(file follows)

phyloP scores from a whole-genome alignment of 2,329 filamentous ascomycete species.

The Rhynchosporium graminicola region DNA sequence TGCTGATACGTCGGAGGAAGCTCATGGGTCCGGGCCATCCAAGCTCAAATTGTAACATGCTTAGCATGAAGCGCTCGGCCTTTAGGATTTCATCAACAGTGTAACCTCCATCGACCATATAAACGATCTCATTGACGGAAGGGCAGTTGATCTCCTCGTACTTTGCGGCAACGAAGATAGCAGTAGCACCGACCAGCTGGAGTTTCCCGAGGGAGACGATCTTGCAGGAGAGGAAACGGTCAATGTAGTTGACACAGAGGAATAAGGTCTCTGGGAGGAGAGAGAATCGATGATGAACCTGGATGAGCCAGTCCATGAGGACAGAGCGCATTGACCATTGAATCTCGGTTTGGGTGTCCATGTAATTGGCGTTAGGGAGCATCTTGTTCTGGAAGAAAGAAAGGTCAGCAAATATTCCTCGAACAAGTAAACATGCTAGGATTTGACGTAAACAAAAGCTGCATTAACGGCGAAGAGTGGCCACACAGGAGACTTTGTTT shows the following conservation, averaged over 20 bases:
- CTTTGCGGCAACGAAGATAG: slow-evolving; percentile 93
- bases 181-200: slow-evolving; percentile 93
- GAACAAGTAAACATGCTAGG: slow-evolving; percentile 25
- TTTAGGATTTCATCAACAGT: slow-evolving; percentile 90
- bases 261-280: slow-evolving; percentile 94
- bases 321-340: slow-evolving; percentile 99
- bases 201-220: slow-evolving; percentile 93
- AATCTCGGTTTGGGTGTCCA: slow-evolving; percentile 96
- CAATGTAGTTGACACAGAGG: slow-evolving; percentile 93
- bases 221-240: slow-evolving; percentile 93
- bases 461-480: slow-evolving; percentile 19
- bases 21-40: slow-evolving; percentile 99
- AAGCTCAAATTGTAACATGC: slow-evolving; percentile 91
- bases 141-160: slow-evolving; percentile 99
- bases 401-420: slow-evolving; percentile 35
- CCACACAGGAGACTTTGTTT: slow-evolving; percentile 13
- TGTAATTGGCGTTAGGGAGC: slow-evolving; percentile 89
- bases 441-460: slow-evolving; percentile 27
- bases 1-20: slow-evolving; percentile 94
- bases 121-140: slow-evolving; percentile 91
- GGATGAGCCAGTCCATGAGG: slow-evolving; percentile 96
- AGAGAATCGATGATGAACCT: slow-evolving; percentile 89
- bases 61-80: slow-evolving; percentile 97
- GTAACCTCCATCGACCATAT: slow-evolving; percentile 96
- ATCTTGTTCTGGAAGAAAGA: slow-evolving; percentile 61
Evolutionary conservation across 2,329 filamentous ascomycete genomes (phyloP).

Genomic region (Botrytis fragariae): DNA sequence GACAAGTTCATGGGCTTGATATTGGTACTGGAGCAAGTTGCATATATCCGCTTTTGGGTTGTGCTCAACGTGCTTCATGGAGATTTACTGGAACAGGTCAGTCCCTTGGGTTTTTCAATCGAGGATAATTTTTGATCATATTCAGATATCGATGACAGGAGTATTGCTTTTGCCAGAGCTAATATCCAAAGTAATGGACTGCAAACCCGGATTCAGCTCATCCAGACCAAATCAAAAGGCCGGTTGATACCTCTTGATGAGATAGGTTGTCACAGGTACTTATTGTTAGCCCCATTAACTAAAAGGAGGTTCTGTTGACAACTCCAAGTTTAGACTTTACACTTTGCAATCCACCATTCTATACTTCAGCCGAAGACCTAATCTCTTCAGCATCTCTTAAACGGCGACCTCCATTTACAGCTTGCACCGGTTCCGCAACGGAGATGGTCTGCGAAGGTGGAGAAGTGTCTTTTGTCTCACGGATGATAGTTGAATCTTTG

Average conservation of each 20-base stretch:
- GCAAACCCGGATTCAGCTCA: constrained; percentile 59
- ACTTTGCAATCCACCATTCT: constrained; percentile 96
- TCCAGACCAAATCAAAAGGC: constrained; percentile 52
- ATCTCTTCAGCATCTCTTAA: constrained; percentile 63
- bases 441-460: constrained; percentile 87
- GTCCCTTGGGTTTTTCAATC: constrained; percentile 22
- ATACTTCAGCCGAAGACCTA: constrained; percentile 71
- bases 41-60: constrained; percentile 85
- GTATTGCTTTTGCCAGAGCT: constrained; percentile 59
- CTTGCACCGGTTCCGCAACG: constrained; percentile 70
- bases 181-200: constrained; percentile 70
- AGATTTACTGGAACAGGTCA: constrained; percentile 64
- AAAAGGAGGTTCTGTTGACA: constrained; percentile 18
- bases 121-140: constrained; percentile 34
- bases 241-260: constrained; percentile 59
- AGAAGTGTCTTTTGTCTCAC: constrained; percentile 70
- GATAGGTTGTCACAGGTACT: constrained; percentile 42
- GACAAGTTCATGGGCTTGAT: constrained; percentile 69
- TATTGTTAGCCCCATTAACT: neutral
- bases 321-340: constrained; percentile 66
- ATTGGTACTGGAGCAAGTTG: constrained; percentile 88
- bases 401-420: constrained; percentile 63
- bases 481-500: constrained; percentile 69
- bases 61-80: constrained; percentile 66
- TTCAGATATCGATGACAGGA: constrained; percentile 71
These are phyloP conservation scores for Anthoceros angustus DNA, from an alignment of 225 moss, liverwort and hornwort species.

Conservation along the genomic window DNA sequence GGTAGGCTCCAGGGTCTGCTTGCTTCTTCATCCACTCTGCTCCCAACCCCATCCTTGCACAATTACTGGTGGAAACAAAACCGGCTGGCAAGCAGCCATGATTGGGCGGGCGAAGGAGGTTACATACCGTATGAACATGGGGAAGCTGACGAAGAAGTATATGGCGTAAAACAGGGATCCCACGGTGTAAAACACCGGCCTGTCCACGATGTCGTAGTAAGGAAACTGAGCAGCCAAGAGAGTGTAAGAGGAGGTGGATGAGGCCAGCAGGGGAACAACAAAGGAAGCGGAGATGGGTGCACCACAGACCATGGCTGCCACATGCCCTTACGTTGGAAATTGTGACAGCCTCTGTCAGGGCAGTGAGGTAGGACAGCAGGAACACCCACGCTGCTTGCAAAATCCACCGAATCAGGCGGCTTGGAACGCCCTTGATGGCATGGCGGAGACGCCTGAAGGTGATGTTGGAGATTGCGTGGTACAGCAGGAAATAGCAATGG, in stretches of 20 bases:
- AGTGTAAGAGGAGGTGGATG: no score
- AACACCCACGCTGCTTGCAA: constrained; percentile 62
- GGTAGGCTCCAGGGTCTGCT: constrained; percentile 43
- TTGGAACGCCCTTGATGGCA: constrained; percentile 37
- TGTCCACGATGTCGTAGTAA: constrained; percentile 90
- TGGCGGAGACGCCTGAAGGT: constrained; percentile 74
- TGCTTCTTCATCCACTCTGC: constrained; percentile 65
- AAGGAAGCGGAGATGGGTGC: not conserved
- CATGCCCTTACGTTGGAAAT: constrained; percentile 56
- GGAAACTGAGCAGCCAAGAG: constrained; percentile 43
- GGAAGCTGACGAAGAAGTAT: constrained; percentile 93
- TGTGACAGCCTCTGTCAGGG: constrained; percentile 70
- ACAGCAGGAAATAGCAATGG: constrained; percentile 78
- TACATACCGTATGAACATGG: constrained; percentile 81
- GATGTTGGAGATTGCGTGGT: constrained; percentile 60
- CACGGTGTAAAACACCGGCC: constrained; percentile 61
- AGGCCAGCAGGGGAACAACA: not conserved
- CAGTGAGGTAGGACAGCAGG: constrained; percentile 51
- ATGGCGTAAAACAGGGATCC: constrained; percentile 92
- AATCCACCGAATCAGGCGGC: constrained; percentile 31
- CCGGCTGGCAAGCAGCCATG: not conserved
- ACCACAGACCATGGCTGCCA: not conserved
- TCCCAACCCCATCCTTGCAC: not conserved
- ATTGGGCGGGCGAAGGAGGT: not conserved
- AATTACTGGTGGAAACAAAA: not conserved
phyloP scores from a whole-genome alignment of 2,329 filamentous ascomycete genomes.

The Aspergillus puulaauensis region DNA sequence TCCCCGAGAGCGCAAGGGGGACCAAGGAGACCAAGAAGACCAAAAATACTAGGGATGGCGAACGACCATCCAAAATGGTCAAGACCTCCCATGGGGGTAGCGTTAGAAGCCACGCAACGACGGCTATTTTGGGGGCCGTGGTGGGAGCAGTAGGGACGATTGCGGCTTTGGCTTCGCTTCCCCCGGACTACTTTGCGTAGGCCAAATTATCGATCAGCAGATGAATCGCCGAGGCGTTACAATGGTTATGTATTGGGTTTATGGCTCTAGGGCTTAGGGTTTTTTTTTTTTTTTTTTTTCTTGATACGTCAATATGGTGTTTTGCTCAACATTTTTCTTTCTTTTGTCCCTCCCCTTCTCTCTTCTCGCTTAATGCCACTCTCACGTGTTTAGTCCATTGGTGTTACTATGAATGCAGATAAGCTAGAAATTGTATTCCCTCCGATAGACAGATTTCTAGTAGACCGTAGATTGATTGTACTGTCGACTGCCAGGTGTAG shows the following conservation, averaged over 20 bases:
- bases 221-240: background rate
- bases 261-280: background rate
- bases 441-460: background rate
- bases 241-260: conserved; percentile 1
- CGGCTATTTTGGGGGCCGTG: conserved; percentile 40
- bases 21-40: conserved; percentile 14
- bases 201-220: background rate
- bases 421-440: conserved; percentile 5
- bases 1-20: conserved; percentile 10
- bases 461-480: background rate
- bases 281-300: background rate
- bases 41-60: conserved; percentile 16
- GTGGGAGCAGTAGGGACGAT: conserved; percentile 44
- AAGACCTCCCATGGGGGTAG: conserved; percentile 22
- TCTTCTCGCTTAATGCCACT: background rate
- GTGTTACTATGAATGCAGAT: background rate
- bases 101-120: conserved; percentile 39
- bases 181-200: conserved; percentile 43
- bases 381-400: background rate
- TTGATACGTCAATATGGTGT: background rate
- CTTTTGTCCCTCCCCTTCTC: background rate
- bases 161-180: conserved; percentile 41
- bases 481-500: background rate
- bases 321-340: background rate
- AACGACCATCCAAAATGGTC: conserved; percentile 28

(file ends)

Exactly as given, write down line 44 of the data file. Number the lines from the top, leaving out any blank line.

- bases 121-140: constrained; percentile 34